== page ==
Both Bette Davis and Barbara Stanwyck had been offered and turned down the role, and both later regretted their decision. The role was then cast with Crawford, who recently joined Warner’s star roster, after being dismissed by Mayer from MGM. Crawford’s Oscar campaign, in the expert hands of her press manager, Henry Rogers, was one of the first–though not last–most elaborate and most expenseive campaigns in Oscar’s history.

WWII and the Best Picture Oscar

Three films about the War won Best Picture: Mrs. Miniver in 1942, Casablanca in 1943, and The Best Years of Our Lives in 1946. Mrs. Miniver was the least distinguished, but it didn’t matter since it propagated the right ideology. The film reinforced the prevalent mood in its description of a “typical” British family during the Blitz. Released in July l942, Mrs. Miniver immediately became a blockbuster, grossing $6 million (equivalent of over $60 million at present). In the 1986 documentary, Directed by Wyler, there’s a nice sequence in which Lillian Hellman recreates her conversation with director William Wyler upon seeing Mrs. Miniver. “Why are you crying” Wyler asked Hellman. “Because,” said the acerbic writer, “it’s such a piece of junk, and it so far beneath you.”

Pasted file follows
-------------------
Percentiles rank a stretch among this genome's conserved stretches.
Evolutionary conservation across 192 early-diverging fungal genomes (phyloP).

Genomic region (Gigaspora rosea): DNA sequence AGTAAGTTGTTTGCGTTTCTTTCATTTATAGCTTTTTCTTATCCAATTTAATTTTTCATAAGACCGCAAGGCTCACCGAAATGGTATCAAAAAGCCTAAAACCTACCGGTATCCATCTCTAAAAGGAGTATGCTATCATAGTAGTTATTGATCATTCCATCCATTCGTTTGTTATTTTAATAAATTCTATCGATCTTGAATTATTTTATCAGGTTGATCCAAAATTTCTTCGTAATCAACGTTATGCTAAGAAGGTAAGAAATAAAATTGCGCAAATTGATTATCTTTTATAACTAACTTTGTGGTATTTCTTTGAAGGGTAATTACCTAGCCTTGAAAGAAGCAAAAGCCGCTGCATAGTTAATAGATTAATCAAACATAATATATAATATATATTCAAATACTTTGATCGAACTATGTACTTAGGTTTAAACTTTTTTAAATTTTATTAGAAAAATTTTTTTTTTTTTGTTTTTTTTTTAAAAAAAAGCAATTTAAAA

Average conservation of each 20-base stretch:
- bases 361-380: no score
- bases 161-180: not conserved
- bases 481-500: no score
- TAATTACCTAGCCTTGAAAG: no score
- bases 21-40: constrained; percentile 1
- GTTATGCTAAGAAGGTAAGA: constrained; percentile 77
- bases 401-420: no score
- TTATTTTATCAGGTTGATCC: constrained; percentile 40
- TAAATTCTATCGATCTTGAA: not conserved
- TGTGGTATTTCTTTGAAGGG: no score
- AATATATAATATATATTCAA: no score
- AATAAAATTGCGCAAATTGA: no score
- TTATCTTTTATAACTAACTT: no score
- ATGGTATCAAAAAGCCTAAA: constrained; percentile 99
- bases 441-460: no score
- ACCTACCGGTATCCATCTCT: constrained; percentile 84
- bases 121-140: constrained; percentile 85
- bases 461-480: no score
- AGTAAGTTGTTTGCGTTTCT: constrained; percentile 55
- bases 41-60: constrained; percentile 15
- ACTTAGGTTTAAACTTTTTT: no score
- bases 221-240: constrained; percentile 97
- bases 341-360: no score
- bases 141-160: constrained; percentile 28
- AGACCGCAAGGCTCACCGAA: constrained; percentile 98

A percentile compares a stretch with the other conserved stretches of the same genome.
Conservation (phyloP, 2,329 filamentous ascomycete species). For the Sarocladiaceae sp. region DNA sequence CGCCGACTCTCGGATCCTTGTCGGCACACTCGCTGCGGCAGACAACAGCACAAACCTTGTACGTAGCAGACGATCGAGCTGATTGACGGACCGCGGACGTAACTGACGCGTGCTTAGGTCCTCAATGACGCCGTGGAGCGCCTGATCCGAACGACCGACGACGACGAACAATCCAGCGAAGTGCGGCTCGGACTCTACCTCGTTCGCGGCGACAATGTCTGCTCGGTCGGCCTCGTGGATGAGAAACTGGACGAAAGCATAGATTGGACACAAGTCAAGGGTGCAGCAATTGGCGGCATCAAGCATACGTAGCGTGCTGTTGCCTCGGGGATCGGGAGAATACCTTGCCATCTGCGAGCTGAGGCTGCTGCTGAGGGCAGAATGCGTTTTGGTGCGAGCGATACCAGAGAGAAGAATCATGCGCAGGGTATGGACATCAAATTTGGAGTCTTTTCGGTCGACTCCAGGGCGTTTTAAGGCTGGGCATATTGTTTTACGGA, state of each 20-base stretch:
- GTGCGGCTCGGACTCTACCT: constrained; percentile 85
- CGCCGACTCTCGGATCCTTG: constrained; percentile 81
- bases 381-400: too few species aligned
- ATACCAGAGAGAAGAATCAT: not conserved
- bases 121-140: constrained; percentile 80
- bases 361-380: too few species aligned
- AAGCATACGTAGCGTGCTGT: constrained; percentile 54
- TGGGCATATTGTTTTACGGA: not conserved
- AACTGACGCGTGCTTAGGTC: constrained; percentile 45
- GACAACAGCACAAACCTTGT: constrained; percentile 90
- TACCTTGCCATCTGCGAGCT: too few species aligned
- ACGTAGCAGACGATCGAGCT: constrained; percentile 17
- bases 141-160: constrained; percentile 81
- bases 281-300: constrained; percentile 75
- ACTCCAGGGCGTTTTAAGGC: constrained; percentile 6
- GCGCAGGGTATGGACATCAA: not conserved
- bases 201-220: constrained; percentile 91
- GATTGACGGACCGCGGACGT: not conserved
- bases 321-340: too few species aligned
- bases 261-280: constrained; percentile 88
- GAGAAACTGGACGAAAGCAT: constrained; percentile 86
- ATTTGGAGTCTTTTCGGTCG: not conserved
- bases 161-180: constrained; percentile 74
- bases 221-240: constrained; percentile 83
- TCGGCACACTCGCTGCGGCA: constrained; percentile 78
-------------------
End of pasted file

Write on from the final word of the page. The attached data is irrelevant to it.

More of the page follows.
These films suited the nation’s mood, and they were lavishly praised for their patriotic fervor rather than artistic merits. Howard Hawks’s Sergeant York, nominated for 11 awards (but winning two) reflected America’s dominant attitude in July 1941, just months prior to Pearl Harbor. Its hero, Alvin York (Gary Cooper), starts as a conscientious objector and ends up committed to the War, a transformation that articulated the feelings of Americans who initially were reluctant to join the War. Yankee Doodle Dandy, a musical biopicture of patriotic showman George M. Cohan (James Cagney) was released in May 1942, when American soldiers departed to fight in Europe.